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Courts and Crime

Ohio's Supreme Court debates traffic cams
Arguments come down to what's a judicial matter and what should be left to the cities

Web Editor
M.L. Schultze
Toledo Law Director Adam Loukx likens the use of cameras to city zoning boards.
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In The Region:

Cleveland, East Cleveland and dozens of other Ohio cities were tuned into the state Supreme Court this morning to listen to hear arguments in a traffic camera case – and to try to read which way the high court justices may be leaning. WKSU’s M.L. Schultze has more on a case that could decide the future of traffic cameras throughout Ohio.

LISTEN: The debate over traffic cams

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Civil vs. criminal and home rule vs. state control. The high court justices need to decide the first issue in order to get to the second. 

Speeding and red-light citations issued by cameras – as opposed to police – in Ohio are civil matters. They don’t count as points on your driver’s license nor do they follow the set path of traffic court.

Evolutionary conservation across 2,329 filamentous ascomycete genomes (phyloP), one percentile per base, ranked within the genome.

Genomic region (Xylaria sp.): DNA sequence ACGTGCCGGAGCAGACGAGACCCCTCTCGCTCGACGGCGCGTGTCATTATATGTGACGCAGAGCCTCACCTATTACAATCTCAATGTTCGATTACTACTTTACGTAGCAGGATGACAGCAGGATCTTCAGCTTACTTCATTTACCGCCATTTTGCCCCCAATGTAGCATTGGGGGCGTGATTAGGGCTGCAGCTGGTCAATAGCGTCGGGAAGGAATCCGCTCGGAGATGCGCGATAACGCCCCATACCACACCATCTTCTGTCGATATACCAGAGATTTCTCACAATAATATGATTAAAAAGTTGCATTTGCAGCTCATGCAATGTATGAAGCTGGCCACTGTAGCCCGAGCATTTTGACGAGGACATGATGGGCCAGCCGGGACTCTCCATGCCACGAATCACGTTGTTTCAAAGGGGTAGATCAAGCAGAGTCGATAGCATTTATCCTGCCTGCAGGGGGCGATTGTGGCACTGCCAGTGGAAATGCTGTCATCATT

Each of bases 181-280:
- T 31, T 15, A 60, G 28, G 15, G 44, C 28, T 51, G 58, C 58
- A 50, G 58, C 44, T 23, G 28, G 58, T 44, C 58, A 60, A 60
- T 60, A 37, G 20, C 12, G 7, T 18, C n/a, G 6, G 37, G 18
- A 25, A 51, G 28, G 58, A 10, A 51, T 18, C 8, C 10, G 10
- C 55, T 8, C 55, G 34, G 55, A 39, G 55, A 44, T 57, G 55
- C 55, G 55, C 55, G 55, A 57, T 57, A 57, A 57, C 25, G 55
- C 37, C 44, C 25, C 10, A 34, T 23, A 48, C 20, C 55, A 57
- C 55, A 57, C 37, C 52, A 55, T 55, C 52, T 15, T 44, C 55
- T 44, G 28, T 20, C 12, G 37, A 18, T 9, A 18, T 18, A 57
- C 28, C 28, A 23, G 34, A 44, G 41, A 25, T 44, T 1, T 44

At one point during the oral arguments, Ohio Supreme Court Justice William O’Neill called that difference a “legal fantasy.” And he pressed Toledo Law Director Adam Loukx.

“What stops the city of Toledo from taking a photo, saying Mr. Smith, you went through a red-light? You endangered the children. You’re guilty of a criminal act. Come to court 8 o’clock Monday morning. We’ll discuss it. “

“I believe if we did that we would be violating the jurisdiction of the court. We would be telling the court how to handle these cases.” 

Loukx acknowledged traffic laws are the state’s purview.  But he says, this falls more along the line of zoning boards and other city commissions – and therefore are the city’s business, not the state’s.

Attorney Andrew Mayle, who’s challenging the citations, says they’re clearly a judicial matter — without the courts having a say.

At least seven other cases involving the cameras are underway in Ohio.

Proponents say the cameras boost safety. Opponents say they’re a money-maker for cities.



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